A landmark in Scottish literature, Lanark is made up of four books presented out of order. The first and last concern the titular character as he attempts to navigate a surreal, dystopian afterlife which is probably hell; the middle books follow Glaswegian Duncan Thaw from childhood to his postwar life in art school. These sections are naturalistic and brilliantly-rendered. I think I’m a sucker for coming-of-age stories about artists, and the Glaswegian content was glorious. Thaw’s afterlife was so genuinely bleak and disturbing in a way that I haven’t often encountered – and not because anything so terrible happens but because it’s characterized by endless bureaucracy, which is holding Lanark back from taking any real action while simultaneously being the only thing moving him forward. I haven’t read a book this atmospheric in a long time. There is such a playfulness with the form of literature, especially in the epilogue (which is slotted in three chapters before the end of the book). There’s definitely a permeating misogyny running through this one, and it’s hard to tell if that’s because of the author or a function of Lanark/Thaw’s rather unsympathetic character. I’m inclined to say it’s the latter, as the male characters in the book are uniformly terrible in a very deliberate way. There are a lot of themes in this one that I’ve noticed some earlier Scottish literature: the idea of doubling of the self, the suggestion of the devil’s presence, the ambivalent grappling with morality. (I’m mostly thinking of Strange Case of Dr. Jekyll and Mr. Hyde and The Private Memoirs and Confessions of a Justified Sinner.) This is a long, dense one, but I found it enchanting (in a very disturbing way) and I’d highly recommend it.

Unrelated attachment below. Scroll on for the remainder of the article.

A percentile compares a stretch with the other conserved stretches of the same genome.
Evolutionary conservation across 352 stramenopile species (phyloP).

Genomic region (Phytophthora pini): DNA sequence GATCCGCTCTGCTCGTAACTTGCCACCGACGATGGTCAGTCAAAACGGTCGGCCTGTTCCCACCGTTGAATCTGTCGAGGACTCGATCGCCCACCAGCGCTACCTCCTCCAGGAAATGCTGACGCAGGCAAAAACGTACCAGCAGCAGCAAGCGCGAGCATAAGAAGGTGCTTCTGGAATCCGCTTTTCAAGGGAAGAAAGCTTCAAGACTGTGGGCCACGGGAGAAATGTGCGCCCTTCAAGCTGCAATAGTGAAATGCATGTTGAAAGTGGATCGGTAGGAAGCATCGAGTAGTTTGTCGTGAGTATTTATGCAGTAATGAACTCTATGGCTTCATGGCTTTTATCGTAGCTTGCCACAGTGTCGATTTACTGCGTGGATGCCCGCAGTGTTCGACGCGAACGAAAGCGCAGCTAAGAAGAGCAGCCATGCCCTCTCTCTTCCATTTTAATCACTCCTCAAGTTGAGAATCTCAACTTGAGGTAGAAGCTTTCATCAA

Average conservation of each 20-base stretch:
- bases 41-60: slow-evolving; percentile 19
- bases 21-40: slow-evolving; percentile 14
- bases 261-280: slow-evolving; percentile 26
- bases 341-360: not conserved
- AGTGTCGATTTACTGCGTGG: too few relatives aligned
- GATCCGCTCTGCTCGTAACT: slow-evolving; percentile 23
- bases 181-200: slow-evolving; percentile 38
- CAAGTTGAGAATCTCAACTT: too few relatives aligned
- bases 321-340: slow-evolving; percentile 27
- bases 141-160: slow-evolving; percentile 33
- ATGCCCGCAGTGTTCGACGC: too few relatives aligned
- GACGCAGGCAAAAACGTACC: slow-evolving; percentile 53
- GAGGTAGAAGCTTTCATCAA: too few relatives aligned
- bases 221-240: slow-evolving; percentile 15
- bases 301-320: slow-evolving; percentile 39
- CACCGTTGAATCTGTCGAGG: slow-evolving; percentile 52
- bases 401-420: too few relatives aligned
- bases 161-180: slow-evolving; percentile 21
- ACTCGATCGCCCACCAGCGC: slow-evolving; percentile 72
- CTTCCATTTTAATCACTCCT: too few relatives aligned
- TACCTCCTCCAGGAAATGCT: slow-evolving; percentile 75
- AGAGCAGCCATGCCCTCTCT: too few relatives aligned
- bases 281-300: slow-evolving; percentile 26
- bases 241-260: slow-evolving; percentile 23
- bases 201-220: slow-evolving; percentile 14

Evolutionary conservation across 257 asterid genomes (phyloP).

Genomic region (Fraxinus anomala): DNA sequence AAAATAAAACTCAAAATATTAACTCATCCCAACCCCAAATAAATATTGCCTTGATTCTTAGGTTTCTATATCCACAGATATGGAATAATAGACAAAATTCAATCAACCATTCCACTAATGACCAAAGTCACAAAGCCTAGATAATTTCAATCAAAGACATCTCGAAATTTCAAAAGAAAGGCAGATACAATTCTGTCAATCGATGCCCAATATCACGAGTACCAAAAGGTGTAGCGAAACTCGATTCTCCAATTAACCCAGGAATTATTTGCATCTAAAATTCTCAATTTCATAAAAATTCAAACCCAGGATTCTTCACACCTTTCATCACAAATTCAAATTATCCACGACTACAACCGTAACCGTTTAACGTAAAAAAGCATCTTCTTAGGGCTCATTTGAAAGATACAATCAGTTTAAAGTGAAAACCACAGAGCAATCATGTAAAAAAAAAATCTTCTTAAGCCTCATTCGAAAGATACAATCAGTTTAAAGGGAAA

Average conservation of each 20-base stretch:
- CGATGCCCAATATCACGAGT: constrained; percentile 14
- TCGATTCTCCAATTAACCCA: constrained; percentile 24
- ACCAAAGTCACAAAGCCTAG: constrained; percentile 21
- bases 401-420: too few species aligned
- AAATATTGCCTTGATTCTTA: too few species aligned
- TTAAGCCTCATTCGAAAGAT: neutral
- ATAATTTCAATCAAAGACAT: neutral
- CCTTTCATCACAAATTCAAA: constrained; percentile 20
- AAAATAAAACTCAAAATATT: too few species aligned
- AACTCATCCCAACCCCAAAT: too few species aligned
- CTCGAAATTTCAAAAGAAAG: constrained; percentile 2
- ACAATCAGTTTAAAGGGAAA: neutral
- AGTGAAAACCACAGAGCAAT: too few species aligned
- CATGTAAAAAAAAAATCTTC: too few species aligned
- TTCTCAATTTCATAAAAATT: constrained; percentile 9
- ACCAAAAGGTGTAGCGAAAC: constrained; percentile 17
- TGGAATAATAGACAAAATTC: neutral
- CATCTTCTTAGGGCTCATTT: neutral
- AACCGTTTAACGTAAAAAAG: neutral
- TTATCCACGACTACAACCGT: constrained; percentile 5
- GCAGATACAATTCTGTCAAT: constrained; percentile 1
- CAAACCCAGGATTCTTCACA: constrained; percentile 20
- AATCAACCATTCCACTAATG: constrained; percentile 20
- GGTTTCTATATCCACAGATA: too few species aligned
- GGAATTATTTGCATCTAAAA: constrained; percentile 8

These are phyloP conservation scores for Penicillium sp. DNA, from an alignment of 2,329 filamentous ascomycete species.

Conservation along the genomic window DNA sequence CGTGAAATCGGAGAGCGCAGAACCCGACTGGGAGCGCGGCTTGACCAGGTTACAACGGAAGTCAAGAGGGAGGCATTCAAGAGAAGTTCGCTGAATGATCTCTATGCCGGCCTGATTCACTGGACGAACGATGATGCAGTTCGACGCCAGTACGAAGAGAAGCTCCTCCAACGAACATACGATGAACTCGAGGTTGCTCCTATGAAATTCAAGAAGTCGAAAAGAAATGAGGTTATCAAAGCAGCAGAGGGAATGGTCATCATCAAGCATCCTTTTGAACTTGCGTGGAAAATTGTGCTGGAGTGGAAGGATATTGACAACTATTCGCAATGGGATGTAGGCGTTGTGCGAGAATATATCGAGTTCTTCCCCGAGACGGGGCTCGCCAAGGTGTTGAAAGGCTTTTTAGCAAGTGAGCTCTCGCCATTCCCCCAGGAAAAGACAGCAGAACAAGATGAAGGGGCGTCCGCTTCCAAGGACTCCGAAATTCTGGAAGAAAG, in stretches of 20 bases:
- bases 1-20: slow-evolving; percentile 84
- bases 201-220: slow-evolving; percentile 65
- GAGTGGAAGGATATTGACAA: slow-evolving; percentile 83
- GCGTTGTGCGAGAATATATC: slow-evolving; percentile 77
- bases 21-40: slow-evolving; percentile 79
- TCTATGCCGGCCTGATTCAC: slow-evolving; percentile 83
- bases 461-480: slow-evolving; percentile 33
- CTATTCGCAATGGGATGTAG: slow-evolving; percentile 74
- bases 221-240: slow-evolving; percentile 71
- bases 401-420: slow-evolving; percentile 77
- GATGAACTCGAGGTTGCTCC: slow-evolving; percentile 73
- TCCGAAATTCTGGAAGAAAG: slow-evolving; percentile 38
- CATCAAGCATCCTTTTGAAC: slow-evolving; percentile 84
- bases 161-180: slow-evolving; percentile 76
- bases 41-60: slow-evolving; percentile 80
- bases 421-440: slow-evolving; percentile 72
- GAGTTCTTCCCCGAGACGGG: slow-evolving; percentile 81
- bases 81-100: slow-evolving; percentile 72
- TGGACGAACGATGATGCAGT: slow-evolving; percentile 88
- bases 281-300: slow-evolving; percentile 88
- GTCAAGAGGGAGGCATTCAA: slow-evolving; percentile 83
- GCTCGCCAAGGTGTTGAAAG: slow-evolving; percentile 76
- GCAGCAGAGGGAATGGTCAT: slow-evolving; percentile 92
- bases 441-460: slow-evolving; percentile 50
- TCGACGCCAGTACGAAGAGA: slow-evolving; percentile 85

Final Girls by Riley Sager